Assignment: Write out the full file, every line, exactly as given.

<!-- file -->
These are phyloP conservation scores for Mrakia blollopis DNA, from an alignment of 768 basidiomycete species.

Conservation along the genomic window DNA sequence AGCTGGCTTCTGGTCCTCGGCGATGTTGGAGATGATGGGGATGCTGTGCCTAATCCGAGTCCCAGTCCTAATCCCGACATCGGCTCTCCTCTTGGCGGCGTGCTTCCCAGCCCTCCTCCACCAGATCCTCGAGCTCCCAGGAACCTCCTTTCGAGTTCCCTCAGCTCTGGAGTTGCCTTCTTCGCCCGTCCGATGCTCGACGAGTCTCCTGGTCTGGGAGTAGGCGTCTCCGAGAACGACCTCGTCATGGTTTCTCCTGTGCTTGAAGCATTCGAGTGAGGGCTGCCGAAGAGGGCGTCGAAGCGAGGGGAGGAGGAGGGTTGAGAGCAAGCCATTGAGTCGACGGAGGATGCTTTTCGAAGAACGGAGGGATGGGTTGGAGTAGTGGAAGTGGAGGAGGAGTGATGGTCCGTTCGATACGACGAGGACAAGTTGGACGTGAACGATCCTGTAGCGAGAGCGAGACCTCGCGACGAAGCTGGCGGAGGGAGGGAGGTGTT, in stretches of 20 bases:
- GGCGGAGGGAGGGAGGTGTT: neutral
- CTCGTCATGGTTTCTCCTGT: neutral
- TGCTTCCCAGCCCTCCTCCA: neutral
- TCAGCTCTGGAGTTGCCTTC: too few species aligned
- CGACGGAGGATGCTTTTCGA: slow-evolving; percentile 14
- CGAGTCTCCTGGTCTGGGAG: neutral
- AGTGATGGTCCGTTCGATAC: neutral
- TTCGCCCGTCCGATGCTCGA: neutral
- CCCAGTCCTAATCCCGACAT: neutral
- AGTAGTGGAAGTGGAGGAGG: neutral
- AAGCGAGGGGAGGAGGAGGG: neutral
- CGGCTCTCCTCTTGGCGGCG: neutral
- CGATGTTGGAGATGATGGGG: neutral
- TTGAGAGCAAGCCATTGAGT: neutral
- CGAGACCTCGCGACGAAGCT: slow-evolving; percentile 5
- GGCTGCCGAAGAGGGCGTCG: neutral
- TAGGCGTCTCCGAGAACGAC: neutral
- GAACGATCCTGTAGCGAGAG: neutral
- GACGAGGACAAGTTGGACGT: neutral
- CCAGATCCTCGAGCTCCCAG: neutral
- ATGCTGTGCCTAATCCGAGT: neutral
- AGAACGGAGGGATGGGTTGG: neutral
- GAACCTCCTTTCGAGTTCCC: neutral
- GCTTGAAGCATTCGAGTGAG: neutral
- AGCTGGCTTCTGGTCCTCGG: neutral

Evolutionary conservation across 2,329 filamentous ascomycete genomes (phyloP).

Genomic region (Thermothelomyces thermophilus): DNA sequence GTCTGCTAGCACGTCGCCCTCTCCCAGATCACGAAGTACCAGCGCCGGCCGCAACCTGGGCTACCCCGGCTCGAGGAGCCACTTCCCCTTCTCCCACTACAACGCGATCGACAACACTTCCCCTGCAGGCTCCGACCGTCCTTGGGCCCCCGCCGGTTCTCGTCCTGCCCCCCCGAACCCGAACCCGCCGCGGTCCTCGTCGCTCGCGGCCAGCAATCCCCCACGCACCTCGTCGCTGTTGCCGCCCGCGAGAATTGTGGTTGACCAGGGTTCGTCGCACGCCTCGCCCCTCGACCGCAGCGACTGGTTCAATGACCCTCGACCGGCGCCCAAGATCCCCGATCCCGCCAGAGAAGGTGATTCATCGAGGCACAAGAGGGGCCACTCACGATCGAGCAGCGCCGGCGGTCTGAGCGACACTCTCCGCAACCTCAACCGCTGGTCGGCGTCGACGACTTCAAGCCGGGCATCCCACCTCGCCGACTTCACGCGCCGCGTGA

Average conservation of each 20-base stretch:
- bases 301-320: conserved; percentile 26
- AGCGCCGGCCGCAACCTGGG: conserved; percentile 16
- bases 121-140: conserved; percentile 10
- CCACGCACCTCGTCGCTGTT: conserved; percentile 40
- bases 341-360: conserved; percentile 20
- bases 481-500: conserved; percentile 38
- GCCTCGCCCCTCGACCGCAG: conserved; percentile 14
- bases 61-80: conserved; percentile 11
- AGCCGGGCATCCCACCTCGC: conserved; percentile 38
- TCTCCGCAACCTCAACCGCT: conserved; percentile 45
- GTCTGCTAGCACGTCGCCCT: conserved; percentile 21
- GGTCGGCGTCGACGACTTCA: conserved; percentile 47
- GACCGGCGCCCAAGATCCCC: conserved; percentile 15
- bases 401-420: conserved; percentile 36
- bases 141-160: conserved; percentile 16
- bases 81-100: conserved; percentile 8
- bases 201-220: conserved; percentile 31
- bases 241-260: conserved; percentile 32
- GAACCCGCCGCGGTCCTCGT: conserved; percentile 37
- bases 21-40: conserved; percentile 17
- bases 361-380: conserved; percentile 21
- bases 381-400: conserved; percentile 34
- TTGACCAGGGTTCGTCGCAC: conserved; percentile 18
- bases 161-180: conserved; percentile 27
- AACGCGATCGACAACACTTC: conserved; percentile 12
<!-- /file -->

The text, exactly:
These are phyloP conservation scores for Mrakia blollopis DNA, from an alignment of 768 basidiomycete species.

Conservation along the genomic window DNA sequence AGCTGGCTTCTGGTCCTCGGCGATGTTGGAGATGATGGGGATGCTGTGCCTAATCCGAGTCCCAGTCCTAATCCCGACATCGGCTCTCCTCTTGGCGGCGTGCTTCCCAGCCCTCCTCCACCAGATCCTCGAGCTCCCAGGAACCTCCTTTCGAGTTCCCTCAGCTCTGGAGTTGCCTTCTTCGCCCGTCCGATGCTCGACGAGTCTCCTGGTCTGGGAGTAGGCGTCTCCGAGAACGACCTCGTCATGGTTTCTCCTGTGCTTGAAGCATTCGAGTGAGGGCTGCCGAAGAGGGCGTCGAAGCGAGGGGAGGAGGAGGGTTGAGAGCAAGCCATTGAGTCGACGGAGGATGCTTTTCGAAGAACGGAGGGATGGGTTGGAGTAGTGGAAGTGGAGGAGGAGTGATGGTCCGTTCGATACGACGAGGACAAGTTGGACGTGAACGATCCTGTAGCGAGAGCGAGACCTCGCGACGAAGCTGGCGGAGGGAGGGAGGTGTT, in stretches of 20 bases:
- GGCGGAGGGAGGGAGGTGTT: neutral
- CTCGTCATGGTTTCTCCTGT: neutral
- TGCTTCCCAGCCCTCCTCCA: neutral
- TCAGCTCTGGAGTTGCCTTC: too few species aligned
- CGACGGAGGATGCTTTTCGA: slow-evolving; percentile 14
- CGAGTCTCCTGGTCTGGGAG: neutral
- AGTGATGGTCCGTTCGATAC: neutral
- TTCGCCCGTCCGATGCTCGA: neutral
- CCCAGTCCTAATCCCGACAT: neutral
- AGTAGTGGAAGTGGAGGAGG: neutral
- AAGCGAGGGGAGGAGGAGGG: neutral
- CGGCTCTCCTCTTGGCGGCG: neutral
- CGATGTTGGAGATGATGGGG: neutral
- TTGAGAGCAAGCCATTGAGT: neutral
- CGAGACCTCGCGACGAAGCT: slow-evolving; percentile 5
- GGCTGCCGAAGAGGGCGTCG: neutral
- TAGGCGTCTCCGAGAACGAC: neutral
- GAACGATCCTGTAGCGAGAG: neutral
- GACGAGGACAAGTTGGACGT: neutral
- CCAGATCCTCGAGCTCCCAG: neutral
- ATGCTGTGCCTAATCCGAGT: neutral
- AGAACGGAGGGATGGGTTGG: neutral
- GAACCTCCTTTCGAGTTCCC: neutral
- GCTTGAAGCATTCGAGTGAG: neutral
- AGCTGGCTTCTGGTCCTCGG: neutral

Evolutionary conservation across 2,329 filamentous ascomycete genomes (phyloP).

Genomic region (Thermothelomyces thermophilus): DNA sequence GTCTGCTAGCACGTCGCCCTCTCCCAGATCACGAAGTACCAGCGCCGGCCGCAACCTGGGCTACCCCGGCTCGAGGAGCCACTTCCCCTTCTCCCACTACAACGCGATCGACAACACTTCCCCTGCAGGCTCCGACCGTCCTTGGGCCCCCGCCGGTTCTCGTCCTGCCCCCCCGAACCCGAACCCGCCGCGGTCCTCGTCGCTCGCGGCCAGCAATCCCCCACGCACCTCGTCGCTGTTGCCGCCCGCGAGAATTGTGGTTGACCAGGGTTCGTCGCACGCCTCGCCCCTCGACCGCAGCGACTGGTTCAATGACCCTCGACCGGCGCCCAAGATCCCCGATCCCGCCAGAGAAGGTGATTCATCGAGGCACAAGAGGGGCCACTCACGATCGAGCAGCGCCGGCGGTCTGAGCGACACTCTCCGCAACCTCAACCGCTGGTCGGCGTCGACGACTTCAAGCCGGGCATCCCACCTCGCCGACTTCACGCGCCGCGTGA

Average conservation of each 20-base stretch:
- bases 301-320: conserved; percentile 26
- AGCGCCGGCCGCAACCTGGG: conserved; percentile 16
- bases 121-140: conserved; percentile 10
- CCACGCACCTCGTCGCTGTT: conserved; percentile 40
- bases 341-360: conserved; percentile 20
- bases 481-500: conserved; percentile 38
- GCCTCGCCCCTCGACCGCAG: conserved; percentile 14
- bases 61-80: conserved; percentile 11
- AGCCGGGCATCCCACCTCGC: conserved; percentile 38
- TCTCCGCAACCTCAACCGCT: conserved; percentile 45
- GTCTGCTAGCACGTCGCCCT: conserved; percentile 21
- GGTCGGCGTCGACGACTTCA: conserved; percentile 47
- GACCGGCGCCCAAGATCCCC: conserved; percentile 15
- bases 401-420: conserved; percentile 36
- bases 141-160: conserved; percentile 16
- bases 81-100: conserved; percentile 8
- bases 201-220: conserved; percentile 31
- bases 241-260: conserved; percentile 32
- GAACCCGCCGCGGTCCTCGT: conserved; percentile 37
- bases 21-40: conserved; percentile 17
- bases 361-380: conserved; percentile 21
- bases 381-400: conserved; percentile 34
- TTGACCAGGGTTCGTCGCAC: conserved; percentile 18
- bases 161-180: conserved; percentile 27
- AACGCGATCGACAACACTTC: conserved; percentile 12